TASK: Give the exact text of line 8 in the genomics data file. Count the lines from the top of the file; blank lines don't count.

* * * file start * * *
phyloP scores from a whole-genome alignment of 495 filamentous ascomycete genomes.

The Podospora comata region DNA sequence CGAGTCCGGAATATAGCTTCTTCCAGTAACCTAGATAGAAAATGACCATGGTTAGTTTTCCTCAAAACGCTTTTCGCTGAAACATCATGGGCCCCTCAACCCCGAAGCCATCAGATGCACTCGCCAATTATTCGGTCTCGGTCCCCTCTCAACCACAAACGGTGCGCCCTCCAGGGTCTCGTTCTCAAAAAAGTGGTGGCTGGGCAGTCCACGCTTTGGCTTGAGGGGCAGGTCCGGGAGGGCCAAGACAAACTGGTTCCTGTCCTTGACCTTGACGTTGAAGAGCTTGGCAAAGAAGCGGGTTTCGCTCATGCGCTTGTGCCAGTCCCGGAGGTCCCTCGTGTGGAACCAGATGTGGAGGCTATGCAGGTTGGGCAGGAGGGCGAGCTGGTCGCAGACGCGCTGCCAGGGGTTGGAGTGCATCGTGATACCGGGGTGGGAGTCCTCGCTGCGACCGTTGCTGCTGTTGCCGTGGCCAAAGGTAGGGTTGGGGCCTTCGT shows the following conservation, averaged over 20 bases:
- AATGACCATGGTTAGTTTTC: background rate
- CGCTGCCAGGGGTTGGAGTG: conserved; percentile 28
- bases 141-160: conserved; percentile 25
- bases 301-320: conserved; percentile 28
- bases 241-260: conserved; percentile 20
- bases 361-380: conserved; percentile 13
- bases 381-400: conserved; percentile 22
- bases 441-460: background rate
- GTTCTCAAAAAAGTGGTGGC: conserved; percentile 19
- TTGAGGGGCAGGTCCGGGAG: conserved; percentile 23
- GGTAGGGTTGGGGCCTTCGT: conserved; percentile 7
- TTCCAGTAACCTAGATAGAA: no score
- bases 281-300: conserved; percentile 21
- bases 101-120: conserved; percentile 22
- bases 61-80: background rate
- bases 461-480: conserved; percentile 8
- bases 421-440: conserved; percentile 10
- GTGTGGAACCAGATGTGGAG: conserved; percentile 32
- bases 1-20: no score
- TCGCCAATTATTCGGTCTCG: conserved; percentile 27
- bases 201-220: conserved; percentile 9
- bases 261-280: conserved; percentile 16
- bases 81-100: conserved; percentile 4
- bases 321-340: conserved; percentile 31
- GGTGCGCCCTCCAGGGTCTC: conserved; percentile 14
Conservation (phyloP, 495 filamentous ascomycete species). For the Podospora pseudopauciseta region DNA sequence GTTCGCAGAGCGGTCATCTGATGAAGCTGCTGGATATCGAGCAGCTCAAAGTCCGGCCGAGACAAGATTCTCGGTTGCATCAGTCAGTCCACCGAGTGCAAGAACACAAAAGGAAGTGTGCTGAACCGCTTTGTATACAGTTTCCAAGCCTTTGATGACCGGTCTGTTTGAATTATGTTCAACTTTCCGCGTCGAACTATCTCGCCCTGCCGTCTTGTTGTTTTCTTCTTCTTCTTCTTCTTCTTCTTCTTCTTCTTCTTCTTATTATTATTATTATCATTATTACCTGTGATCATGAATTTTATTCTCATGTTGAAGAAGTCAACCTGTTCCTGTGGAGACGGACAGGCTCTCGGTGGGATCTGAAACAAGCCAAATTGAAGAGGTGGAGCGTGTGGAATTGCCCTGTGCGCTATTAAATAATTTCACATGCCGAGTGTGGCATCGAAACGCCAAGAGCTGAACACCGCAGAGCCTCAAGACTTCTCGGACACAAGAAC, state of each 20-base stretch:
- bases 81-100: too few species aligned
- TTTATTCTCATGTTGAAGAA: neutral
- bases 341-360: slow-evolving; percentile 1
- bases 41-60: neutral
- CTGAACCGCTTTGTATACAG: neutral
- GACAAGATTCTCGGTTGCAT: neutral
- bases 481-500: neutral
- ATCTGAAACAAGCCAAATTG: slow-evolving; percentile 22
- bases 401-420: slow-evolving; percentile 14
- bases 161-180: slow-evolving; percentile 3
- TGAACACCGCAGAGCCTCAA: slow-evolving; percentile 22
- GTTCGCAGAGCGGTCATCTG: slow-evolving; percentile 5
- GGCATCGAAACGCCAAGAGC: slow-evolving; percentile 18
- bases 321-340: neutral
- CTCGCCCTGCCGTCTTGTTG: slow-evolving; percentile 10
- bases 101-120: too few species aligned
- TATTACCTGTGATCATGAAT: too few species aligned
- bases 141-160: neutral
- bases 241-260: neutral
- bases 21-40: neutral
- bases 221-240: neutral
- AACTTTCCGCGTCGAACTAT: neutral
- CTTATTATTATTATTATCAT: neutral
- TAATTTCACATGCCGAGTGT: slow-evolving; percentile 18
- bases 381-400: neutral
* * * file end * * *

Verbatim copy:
- bases 361-380: conserved; percentile 13